It's time to dispel the notion that the Flyers can't win the Stanley Cup with Michael Leighton in the nets.
Anyone who still believes that simply hasn't been watching. The 29-year-old waiver-list pickup was not supposed to measure up to Boston's talented rookie, Tuuka Rask, when he came in during the second period of Game 5 for injured Brian Boucher in the Eastern Conference semifinals.
After all, Rask led the NHL in goals-against average and save percentage during the regular season. But Leighton is still standing, two wins from joining the great Bernie Parent as the only Flyers goalies to win the Stanley Cup after frustrating the Blackhawks, 5-3, Friday at the Wachovia Center.
In the conference final, Leighton was widely considered to be no match for Montreal's Jaroslav Halak, the goalie who sent Alex Ovechkin's Washington Capitals and Sidney Crosby's Pittsburgh Penguins home. But like Rask, Halak is also watching Leighton on television these days.
Then it was Chicago's Antti Niemi who was supposed to have the edge over Leighton. After the first two games of the Finals, that argument still carried some weight. Leighton was yanked for Boucher in Game 1, and ESPN's Barry Melrose, among others, said Flyers coach Peter Laviolette should start Boucher in Game 2.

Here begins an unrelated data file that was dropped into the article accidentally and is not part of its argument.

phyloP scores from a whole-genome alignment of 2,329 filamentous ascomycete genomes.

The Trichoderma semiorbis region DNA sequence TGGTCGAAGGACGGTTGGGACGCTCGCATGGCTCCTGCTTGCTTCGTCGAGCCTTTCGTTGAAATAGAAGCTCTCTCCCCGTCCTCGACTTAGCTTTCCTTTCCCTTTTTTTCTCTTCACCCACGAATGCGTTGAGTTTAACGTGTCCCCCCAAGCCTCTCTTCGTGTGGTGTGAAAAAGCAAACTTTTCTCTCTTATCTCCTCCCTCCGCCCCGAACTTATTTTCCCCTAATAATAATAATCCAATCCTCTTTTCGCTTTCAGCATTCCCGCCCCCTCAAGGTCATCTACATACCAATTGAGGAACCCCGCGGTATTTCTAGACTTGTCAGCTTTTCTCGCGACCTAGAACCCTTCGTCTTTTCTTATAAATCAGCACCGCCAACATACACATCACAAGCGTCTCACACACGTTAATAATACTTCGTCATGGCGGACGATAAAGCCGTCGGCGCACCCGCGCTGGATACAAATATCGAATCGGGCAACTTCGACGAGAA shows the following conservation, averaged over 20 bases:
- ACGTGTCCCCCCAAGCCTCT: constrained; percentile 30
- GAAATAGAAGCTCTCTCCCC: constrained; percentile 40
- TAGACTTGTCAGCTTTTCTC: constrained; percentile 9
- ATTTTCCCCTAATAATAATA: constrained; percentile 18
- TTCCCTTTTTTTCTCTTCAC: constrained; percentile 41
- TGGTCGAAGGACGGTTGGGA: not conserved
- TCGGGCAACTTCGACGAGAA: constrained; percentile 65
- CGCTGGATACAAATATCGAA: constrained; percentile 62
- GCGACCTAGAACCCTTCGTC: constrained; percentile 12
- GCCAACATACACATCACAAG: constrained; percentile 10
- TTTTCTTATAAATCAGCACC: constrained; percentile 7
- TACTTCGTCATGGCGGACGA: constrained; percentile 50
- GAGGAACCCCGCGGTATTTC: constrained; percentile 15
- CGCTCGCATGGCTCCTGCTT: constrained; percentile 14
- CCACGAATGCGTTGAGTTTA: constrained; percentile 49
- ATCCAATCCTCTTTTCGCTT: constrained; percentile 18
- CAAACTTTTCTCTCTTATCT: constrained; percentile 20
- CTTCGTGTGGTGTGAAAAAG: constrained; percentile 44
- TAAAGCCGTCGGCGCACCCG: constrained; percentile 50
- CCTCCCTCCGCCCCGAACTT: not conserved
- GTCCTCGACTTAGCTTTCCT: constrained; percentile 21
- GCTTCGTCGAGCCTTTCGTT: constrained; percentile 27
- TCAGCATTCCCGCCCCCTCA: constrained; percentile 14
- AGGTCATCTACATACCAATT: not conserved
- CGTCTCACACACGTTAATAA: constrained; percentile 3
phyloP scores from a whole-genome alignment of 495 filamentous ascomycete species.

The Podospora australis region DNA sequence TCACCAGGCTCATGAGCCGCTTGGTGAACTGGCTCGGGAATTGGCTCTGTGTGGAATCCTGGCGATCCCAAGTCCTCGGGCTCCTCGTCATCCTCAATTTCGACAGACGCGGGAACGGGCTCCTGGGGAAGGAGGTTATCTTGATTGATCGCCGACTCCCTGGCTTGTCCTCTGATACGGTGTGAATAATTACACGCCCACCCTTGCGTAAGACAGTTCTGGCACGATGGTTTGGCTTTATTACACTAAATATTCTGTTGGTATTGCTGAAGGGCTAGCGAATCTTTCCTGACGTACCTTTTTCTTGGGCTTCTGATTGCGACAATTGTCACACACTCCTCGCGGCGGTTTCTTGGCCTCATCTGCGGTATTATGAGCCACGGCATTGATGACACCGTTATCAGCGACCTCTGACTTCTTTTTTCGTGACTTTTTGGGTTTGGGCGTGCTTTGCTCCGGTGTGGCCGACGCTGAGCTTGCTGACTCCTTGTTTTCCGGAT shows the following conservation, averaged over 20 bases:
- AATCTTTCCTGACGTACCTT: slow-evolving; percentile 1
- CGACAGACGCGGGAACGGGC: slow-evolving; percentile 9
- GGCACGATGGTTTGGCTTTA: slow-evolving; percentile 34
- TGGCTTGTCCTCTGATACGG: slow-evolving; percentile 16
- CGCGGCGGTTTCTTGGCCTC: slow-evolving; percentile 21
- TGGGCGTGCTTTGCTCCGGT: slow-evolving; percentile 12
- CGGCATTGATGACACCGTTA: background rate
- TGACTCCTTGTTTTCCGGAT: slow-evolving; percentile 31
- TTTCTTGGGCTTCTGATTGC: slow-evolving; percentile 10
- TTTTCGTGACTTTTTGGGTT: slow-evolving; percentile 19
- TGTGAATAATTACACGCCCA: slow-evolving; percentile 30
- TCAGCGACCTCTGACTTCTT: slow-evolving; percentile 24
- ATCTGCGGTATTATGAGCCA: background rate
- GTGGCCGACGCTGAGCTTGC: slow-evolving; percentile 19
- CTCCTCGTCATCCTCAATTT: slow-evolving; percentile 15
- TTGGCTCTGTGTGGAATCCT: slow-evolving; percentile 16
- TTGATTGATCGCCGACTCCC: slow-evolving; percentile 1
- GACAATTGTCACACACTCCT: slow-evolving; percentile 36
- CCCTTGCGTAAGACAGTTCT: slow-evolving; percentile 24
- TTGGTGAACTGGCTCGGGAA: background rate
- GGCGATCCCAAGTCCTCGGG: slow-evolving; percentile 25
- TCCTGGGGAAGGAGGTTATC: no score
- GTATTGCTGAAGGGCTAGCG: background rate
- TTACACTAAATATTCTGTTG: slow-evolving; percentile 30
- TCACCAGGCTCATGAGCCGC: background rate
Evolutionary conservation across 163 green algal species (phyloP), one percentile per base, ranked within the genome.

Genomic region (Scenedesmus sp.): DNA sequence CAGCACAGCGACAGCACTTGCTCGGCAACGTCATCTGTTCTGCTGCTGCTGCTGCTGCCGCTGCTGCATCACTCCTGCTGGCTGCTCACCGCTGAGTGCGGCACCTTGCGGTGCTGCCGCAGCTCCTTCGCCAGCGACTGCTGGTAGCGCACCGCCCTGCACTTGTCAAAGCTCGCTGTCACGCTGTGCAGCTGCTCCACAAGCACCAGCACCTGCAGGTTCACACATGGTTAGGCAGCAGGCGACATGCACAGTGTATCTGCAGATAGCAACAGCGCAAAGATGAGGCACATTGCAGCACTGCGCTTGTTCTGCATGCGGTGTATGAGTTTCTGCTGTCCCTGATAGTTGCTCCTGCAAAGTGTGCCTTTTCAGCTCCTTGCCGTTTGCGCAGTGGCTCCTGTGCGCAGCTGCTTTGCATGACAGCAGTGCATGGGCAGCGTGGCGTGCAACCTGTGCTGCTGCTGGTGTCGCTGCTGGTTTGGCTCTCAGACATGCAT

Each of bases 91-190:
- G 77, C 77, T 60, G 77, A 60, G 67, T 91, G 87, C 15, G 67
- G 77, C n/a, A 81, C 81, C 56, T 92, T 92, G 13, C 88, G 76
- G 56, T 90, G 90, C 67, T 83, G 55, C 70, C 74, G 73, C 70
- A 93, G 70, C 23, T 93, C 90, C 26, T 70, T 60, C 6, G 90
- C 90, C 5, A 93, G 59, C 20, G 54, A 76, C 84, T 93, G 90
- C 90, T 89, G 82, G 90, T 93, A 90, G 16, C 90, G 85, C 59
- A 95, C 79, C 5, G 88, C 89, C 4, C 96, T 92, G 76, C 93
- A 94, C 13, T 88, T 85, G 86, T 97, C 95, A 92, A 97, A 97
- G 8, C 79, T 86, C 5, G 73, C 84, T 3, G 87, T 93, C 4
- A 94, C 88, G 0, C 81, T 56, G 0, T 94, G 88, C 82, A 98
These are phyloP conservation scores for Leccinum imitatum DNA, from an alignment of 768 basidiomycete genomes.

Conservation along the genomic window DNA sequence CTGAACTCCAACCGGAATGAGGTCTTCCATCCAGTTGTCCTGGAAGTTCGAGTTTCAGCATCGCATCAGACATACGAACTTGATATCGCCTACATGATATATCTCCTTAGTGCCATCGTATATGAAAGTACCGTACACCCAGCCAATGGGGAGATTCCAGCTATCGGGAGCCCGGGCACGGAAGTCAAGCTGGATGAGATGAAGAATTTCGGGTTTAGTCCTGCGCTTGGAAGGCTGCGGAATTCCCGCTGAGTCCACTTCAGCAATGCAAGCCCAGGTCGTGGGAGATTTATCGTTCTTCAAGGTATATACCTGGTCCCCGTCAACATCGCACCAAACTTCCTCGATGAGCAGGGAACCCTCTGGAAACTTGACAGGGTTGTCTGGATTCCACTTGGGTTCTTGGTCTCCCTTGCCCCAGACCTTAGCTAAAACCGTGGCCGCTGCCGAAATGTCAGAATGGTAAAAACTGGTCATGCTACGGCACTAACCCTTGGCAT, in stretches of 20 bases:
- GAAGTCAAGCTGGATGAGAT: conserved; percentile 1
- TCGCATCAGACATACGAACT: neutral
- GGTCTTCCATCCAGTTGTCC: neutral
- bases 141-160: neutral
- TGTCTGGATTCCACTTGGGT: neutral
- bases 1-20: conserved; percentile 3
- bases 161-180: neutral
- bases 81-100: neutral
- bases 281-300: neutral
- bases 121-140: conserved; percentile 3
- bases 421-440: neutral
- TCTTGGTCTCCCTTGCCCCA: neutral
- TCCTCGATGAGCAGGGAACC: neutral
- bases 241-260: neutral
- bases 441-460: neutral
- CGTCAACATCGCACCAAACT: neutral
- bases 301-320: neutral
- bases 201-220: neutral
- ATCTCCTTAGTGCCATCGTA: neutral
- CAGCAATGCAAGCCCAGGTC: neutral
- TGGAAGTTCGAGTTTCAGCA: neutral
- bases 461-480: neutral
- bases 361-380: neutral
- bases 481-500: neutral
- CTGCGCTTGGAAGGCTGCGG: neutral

But Laviolette stuck with Leighton. He wasn't quite as good as Niemi, who fought off a furious Flyers surge to protect a 2-1 win. But Leighton showed he was unaffected by the Game 1 benching.
As the Finals continue to unfold, though, it appears Leighton's confidence is growing while Niemi is showing some cracks.
Leighton was at his best in the first period, allowing the Flyers to build a 3-1 lead. He made two key saves on Blackhawks captain Jonathan Toews, who has yet to score a goal in the series. The shot by Patrick Sharp that pulled Chicago to within 2-1 late in the period dipped after it ticked off the stick shaft of Flyers defenseman Braydon Coburn. Leighton couldn't be faulted for that. But he can take credit for frustrating the Blackhawks, who continued to take ill-timed penalties.
The Blackhawks' Patrick Kane might have given his teammates the idea that Leighton was vulnerable to his glove side when he whistled a shot past the goalie's mitt in Wednesday's Game 3. But Leighton showed no weakness in Game 4.
Since the series shifted to the Flyers' venue, Laviolette has made a thinly veiled attempt to rattle Niemi. He has brought up the fact that Niemi is a rookie and how tough it must be for the Finn to bear the burden of trying to bring Chicago its first Stanley Cup in 49 years.
Technically, Niemi came into the Finals with more NHL playoff experience than Leighton, but Laviolette wasn't going to let that fact spoil his mind game. Besides, Leighton's doing a pretty good job getting under the skin of the Blackhawks himself.